I have often wondered why management books and organisations focus solely on the firsts; why the role of the deputy, the adviser, the counsellor, the assistant, the anybody-but-the-number one is not seen as worthwhile for an aspiring or talented leader. I have wondered why those who fulfil these roles get such little recognition and how best to create an alternative model of leadership that identifies, nurtures and celebrates these people and the profound influence they have on organisations.
In the world in which we operate, you are a number one or a number who, the supreme leader or a subordinate heeder. Even in the East, where ones position in the hierarchy is accepted gracefully to enable organisational cohesion and mutual respect, there is a growing awareness that we have allowed uncertain times to fuel a greater sense of superiority in the few, at the expense of the potential contribution of the many.
A Google of the word leadership confirms a suspicion that leadership teaching is largely still confined to the creation and further advancement of the number one.
However, most leadership commentators agree that no one person can fulfil all the duties expected of the boss. Even in organisations blessed with leaders of a humble, self-aware and emotionally wise disposition, it takes more than one man or woman to lead the organisation to greatness and keep it there. Leadership has always reached far beyond the office of the boss.
If leaders are able to fathom what they are feeling and why, they can unearth those same feelings in others
If we acknowledge that not everything can or should be decided by an all-powerful leader, why do we conspire to limit the sphere of influence of those beyond, beneath and alongside that leader? We treat with faint disdain those confident enough to declare that they do not have the inclination or the qualities to be the leader. We view those number ones who conclude that there might be more to life as lazy or burnt out; and we call those content with and committed to playing a supporting role to the leader unambitious.
The solution lies in a way of assigning roles to leadership that preserves the primacy of the final decision-maker and acknowledges the importance of those around him or her; a way of identifying ones natural leadership bias while encouraging greater experimentation between leadership roles.
Consiglieri are advisers to leaders of Italian mafia families, made famous by Mario Puzos novel, The Godfather. Whereas A leaders are those with the final accountability, I assign C leadership to those consiglieri the deputies, assistants and counsellors who support, inform and advise the final decision-makers of organisations. Consiglieri are leader-makers and leaders in their own right. Although only a few go on to become ultimate leaders, many more perform roles in which they make, shape, illuminate and enhance the success of the out-and-out leader and the organisation. They counsel, support and deliver for the number one leader.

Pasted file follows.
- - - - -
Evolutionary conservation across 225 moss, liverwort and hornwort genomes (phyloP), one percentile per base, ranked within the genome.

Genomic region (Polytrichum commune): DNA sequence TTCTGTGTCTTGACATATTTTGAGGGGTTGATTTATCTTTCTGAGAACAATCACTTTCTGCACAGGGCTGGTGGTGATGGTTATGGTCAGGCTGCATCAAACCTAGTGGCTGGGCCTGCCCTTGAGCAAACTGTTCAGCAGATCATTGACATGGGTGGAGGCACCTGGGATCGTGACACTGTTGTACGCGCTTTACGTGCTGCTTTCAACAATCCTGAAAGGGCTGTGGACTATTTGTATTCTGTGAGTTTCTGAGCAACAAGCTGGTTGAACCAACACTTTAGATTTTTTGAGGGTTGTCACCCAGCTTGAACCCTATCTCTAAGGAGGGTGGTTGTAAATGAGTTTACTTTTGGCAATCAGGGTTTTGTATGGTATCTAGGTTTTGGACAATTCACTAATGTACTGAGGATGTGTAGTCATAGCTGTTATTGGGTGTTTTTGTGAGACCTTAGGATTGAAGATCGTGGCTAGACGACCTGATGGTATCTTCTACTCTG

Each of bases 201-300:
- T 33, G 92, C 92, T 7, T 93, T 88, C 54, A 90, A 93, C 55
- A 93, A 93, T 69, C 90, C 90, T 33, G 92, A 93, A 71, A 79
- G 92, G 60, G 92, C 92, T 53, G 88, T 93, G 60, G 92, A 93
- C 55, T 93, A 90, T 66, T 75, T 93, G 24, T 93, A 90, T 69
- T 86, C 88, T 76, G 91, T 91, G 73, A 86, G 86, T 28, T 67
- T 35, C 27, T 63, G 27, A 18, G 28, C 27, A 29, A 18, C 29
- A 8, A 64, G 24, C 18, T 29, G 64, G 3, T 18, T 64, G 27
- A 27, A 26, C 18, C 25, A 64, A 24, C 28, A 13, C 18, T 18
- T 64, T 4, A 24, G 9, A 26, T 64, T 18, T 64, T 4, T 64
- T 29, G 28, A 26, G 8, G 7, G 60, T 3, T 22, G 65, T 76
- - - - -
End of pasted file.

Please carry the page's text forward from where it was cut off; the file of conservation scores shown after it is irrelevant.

Effective A and C leaders, whether in an accountable position or in that of a counsellor, share some important qualities. First and foremost, they must be trusted. We need to know that our leaders will keep their word, will not abuse their authority and will ensure that fair play is done and seen to be done. We need to trust them to do the right thing.
While trust is a mandatory requirement in both types of leaders, the distinctive characteristic of consiglieri is that they have a higher degree of emotional intelligence. Learning how to understand and manage feelings in yourself and others, and to use those feelings as tools to facilitate thought and action, is guaranteed to give you substantial leadership influence.
If leaders are able to fathom what they are feeling and why, they can unearth those same feelings in others, a distinct advantage to the leadership endeavour. Unleashing emotions liberates all kinds of activities, such as problem-solving, reasoning, decision-making and creativity. Recognising the often subtle relationships between different emotions helps consiglieri navigate complex interpersonal relationships. Learn to lead your own emotions and you will mastermind victories.
The seconds in command have the ability to read situations and people. They are able to influence and persuade without overt authority. They are comfortable giving up and sacrificing recognition. Moreover, they really take pleasure in seeing other people succeed as well.
In my view, the position of a consigliere is the most rewarding place to be. No role has presented me with more challenge, required as much subtlety, or so demanded the leadership behaviour I most admire in others. How best to lead from the shadows is a question very seldom asked.
Towards the end of my tenure as CEO of Saatchi & Saatchi Europe, Middle East & Africa, I reflected that I was rarely happy making the big, difficult decisions, yet really happy influencing the cause. So, I decided to become a deputy instead of an always-deciding CEO. Being second became my first choice.
It proved to be the best one of my career.
Richard Hytner is adjunct associate professor of marketing at London Business School and author of Consiglierie: Leading from the Shadows